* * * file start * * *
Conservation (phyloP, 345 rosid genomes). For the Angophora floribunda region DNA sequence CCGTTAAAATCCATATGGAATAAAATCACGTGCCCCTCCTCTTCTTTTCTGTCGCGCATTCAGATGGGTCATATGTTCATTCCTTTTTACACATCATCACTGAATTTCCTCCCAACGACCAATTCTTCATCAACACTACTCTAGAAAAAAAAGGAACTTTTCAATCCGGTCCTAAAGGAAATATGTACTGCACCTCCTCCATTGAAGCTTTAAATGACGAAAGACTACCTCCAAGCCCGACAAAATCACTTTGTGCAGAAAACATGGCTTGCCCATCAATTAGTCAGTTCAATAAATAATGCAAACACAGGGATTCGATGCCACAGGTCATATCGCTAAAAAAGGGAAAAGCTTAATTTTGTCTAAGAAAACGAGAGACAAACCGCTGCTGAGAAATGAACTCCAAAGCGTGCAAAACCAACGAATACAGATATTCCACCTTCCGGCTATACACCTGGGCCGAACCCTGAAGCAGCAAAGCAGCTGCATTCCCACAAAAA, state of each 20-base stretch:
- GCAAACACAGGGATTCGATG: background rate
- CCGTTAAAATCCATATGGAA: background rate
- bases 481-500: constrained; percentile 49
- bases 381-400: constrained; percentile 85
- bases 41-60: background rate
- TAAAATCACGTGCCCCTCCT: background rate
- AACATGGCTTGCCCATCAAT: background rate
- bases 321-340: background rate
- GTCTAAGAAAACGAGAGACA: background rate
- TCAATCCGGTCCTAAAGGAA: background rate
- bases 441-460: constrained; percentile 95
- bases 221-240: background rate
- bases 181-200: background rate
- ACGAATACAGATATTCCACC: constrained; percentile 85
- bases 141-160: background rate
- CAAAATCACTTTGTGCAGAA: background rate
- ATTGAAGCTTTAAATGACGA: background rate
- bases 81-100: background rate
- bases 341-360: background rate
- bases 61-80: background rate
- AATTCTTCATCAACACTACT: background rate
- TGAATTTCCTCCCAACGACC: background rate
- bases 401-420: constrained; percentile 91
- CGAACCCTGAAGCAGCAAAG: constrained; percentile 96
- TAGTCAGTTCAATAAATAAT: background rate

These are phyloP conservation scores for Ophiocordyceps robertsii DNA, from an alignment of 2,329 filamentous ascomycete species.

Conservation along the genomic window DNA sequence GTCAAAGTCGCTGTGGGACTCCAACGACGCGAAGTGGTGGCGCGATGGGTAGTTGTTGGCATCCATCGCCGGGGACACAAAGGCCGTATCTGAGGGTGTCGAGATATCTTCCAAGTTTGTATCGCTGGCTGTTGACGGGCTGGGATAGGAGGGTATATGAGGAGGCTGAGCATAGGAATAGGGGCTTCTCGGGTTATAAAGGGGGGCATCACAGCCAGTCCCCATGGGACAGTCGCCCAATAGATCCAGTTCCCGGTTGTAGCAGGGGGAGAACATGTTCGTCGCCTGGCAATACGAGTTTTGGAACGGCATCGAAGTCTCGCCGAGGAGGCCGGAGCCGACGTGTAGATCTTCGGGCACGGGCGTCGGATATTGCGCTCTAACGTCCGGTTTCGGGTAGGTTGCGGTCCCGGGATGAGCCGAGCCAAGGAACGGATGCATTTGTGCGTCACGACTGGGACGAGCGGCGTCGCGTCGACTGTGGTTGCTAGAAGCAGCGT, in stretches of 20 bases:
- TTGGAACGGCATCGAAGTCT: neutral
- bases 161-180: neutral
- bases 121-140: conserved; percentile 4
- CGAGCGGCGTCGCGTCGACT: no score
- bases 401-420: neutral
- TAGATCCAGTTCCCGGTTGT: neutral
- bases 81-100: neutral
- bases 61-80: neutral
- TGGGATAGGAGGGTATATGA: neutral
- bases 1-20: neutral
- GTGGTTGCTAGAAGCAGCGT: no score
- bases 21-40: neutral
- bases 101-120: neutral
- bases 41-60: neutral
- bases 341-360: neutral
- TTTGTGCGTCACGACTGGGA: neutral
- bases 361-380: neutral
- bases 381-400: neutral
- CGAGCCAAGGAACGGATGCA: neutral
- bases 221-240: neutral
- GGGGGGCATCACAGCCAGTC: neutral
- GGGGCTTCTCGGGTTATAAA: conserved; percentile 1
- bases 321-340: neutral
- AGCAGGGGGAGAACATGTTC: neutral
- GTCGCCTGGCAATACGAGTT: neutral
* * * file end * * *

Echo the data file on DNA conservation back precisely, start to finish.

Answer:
Conservation (phyloP, 345 rosid genomes). For the Angophora floribunda region DNA sequence CCGTTAAAATCCATATGGAATAAAATCACGTGCCCCTCCTCTTCTTTTCTGTCGCGCATTCAGATGGGTCATATGTTCATTCCTTTTTACACATCATCACTGAATTTCCTCCCAACGACCAATTCTTCATCAACACTACTCTAGAAAAAAAAGGAACTTTTCAATCCGGTCCTAAAGGAAATATGTACTGCACCTCCTCCATTGAAGCTTTAAATGACGAAAGACTACCTCCAAGCCCGACAAAATCACTTTGTGCAGAAAACATGGCTTGCCCATCAATTAGTCAGTTCAATAAATAATGCAAACACAGGGATTCGATGCCACAGGTCATATCGCTAAAAAAGGGAAAAGCTTAATTTTGTCTAAGAAAACGAGAGACAAACCGCTGCTGAGAAATGAACTCCAAAGCGTGCAAAACCAACGAATACAGATATTCCACCTTCCGGCTATACACCTGGGCCGAACCCTGAAGCAGCAAAGCAGCTGCATTCCCACAAAAA, state of each 20-base stretch:
- GCAAACACAGGGATTCGATG: background rate
- CCGTTAAAATCCATATGGAA: background rate
- bases 481-500: constrained; percentile 49
- bases 381-400: constrained; percentile 85
- bases 41-60: background rate
- TAAAATCACGTGCCCCTCCT: background rate
- AACATGGCTTGCCCATCAAT: background rate
- bases 321-340: background rate
- GTCTAAGAAAACGAGAGACA: background rate
- TCAATCCGGTCCTAAAGGAA: background rate
- bases 441-460: constrained; percentile 95
- bases 221-240: background rate
- bases 181-200: background rate
- ACGAATACAGATATTCCACC: constrained; percentile 85
- bases 141-160: background rate
- CAAAATCACTTTGTGCAGAA: background rate
- ATTGAAGCTTTAAATGACGA: background rate
- bases 81-100: background rate
- bases 341-360: background rate
- bases 61-80: background rate
- AATTCTTCATCAACACTACT: background rate
- TGAATTTCCTCCCAACGACC: background rate
- bases 401-420: constrained; percentile 91
- CGAACCCTGAAGCAGCAAAG: constrained; percentile 96
- TAGTCAGTTCAATAAATAAT: background rate

These are phyloP conservation scores for Ophiocordyceps robertsii DNA, from an alignment of 2,329 filamentous ascomycete species.

Conservation along the genomic window DNA sequence GTCAAAGTCGCTGTGGGACTCCAACGACGCGAAGTGGTGGCGCGATGGGTAGTTGTTGGCATCCATCGCCGGGGACACAAAGGCCGTATCTGAGGGTGTCGAGATATCTTCCAAGTTTGTATCGCTGGCTGTTGACGGGCTGGGATAGGAGGGTATATGAGGAGGCTGAGCATAGGAATAGGGGCTTCTCGGGTTATAAAGGGGGGCATCACAGCCAGTCCCCATGGGACAGTCGCCCAATAGATCCAGTTCCCGGTTGTAGCAGGGGGAGAACATGTTCGTCGCCTGGCAATACGAGTTTTGGAACGGCATCGAAGTCTCGCCGAGGAGGCCGGAGCCGACGTGTAGATCTTCGGGCACGGGCGTCGGATATTGCGCTCTAACGTCCGGTTTCGGGTAGGTTGCGGTCCCGGGATGAGCCGAGCCAAGGAACGGATGCATTTGTGCGTCACGACTGGGACGAGCGGCGTCGCGTCGACTGTGGTTGCTAGAAGCAGCGT, in stretches of 20 bases:
- TTGGAACGGCATCGAAGTCT: neutral
- bases 161-180: neutral
- bases 121-140: conserved; percentile 4
- CGAGCGGCGTCGCGTCGACT: no score
- bases 401-420: neutral
- TAGATCCAGTTCCCGGTTGT: neutral
- bases 81-100: neutral
- bases 61-80: neutral
- TGGGATAGGAGGGTATATGA: neutral
- bases 1-20: neutral
- GTGGTTGCTAGAAGCAGCGT: no score
- bases 21-40: neutral
- bases 101-120: neutral
- bases 41-60: neutral
- bases 341-360: neutral
- TTTGTGCGTCACGACTGGGA: neutral
- bases 361-380: neutral
- bases 381-400: neutral
- CGAGCCAAGGAACGGATGCA: neutral
- bases 221-240: neutral
- GGGGGGCATCACAGCCAGTC: neutral
- GGGGCTTCTCGGGTTATAAA: conserved; percentile 1
- bases 321-340: neutral
- AGCAGGGGGAGAACATGTTC: neutral
- GTCGCCTGGCAATACGAGTT: neutral